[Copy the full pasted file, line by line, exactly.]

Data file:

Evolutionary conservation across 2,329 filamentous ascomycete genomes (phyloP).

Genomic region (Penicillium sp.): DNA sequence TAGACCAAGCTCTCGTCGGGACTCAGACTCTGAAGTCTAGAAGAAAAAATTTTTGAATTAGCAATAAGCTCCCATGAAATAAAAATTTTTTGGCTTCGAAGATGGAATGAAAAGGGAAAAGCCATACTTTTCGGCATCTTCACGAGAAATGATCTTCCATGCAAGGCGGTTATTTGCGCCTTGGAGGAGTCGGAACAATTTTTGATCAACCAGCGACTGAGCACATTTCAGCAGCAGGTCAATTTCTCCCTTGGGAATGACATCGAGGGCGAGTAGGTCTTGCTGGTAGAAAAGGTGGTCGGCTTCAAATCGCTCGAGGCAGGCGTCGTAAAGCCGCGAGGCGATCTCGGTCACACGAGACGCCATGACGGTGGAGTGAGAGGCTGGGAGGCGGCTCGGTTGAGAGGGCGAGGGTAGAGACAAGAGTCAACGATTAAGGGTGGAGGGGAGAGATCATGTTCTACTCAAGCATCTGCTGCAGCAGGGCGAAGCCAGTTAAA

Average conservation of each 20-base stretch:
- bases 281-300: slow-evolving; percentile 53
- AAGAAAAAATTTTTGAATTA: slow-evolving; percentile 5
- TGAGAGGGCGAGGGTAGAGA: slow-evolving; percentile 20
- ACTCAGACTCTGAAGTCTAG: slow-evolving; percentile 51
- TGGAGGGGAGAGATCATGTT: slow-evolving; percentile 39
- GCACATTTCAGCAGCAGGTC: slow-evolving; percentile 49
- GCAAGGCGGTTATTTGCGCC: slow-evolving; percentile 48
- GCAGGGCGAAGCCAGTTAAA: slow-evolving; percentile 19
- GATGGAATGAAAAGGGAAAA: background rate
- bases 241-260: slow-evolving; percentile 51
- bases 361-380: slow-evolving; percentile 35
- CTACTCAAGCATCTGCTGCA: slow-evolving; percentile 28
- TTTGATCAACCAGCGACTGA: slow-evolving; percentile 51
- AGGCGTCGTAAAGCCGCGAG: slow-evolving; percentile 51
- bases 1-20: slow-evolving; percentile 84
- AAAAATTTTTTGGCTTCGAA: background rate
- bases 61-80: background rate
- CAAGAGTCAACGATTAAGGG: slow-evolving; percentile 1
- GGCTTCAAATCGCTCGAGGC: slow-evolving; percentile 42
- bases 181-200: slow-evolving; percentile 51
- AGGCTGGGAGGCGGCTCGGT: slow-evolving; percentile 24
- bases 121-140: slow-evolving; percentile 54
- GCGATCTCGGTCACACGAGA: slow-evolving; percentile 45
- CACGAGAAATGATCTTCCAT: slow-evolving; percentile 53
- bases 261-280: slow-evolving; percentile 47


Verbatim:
Evolutionary conservation across 2,329 filamentous ascomycete genomes (phyloP).

Genomic region (Penicillium sp.): DNA sequence TAGACCAAGCTCTCGTCGGGACTCAGACTCTGAAGTCTAGAAGAAAAAATTTTTGAATTAGCAATAAGCTCCCATGAAATAAAAATTTTTTGGCTTCGAAGATGGAATGAAAAGGGAAAAGCCATACTTTTCGGCATCTTCACGAGAAATGATCTTCCATGCAAGGCGGTTATTTGCGCCTTGGAGGAGTCGGAACAATTTTTGATCAACCAGCGACTGAGCACATTTCAGCAGCAGGTCAATTTCTCCCTTGGGAATGACATCGAGGGCGAGTAGGTCTTGCTGGTAGAAAAGGTGGTCGGCTTCAAATCGCTCGAGGCAGGCGTCGTAAAGCCGCGAGGCGATCTCGGTCACACGAGACGCCATGACGGTGGAGTGAGAGGCTGGGAGGCGGCTCGGTTGAGAGGGCGAGGGTAGAGACAAGAGTCAACGATTAAGGGTGGAGGGGAGAGATCATGTTCTACTCAAGCATCTGCTGCAGCAGGGCGAAGCCAGTTAAA

Average conservation of each 20-base stretch:
- bases 281-300: slow-evolving; percentile 53
- AAGAAAAAATTTTTGAATTA: slow-evolving; percentile 5
- TGAGAGGGCGAGGGTAGAGA: slow-evolving; percentile 20
- ACTCAGACTCTGAAGTCTAG: slow-evolving; percentile 51
- TGGAGGGGAGAGATCATGTT: slow-evolving; percentile 39
- GCACATTTCAGCAGCAGGTC: slow-evolving; percentile 49
- GCAAGGCGGTTATTTGCGCC: slow-evolving; percentile 48
- GCAGGGCGAAGCCAGTTAAA: slow-evolving; percentile 19
- GATGGAATGAAAAGGGAAAA: background rate
- bases 241-260: slow-evolving; percentile 51
- bases 361-380: slow-evolving; percentile 35
- CTACTCAAGCATCTGCTGCA: slow-evolving; percentile 28
- TTTGATCAACCAGCGACTGA: slow-evolving; percentile 51
- AGGCGTCGTAAAGCCGCGAG: slow-evolving; percentile 51
- bases 1-20: slow-evolving; percentile 84
- AAAAATTTTTTGGCTTCGAA: background rate
- bases 61-80: background rate
- CAAGAGTCAACGATTAAGGG: slow-evolving; percentile 1
- GGCTTCAAATCGCTCGAGGC: slow-evolving; percentile 42
- bases 181-200: slow-evolving; percentile 51
- AGGCTGGGAGGCGGCTCGGT: slow-evolving; percentile 24
- bases 121-140: slow-evolving; percentile 54
- GCGATCTCGGTCACACGAGA: slow-evolving; percentile 45
- CACGAGAAATGATCTTCCAT: slow-evolving; percentile 53
- bases 261-280: slow-evolving; percentile 47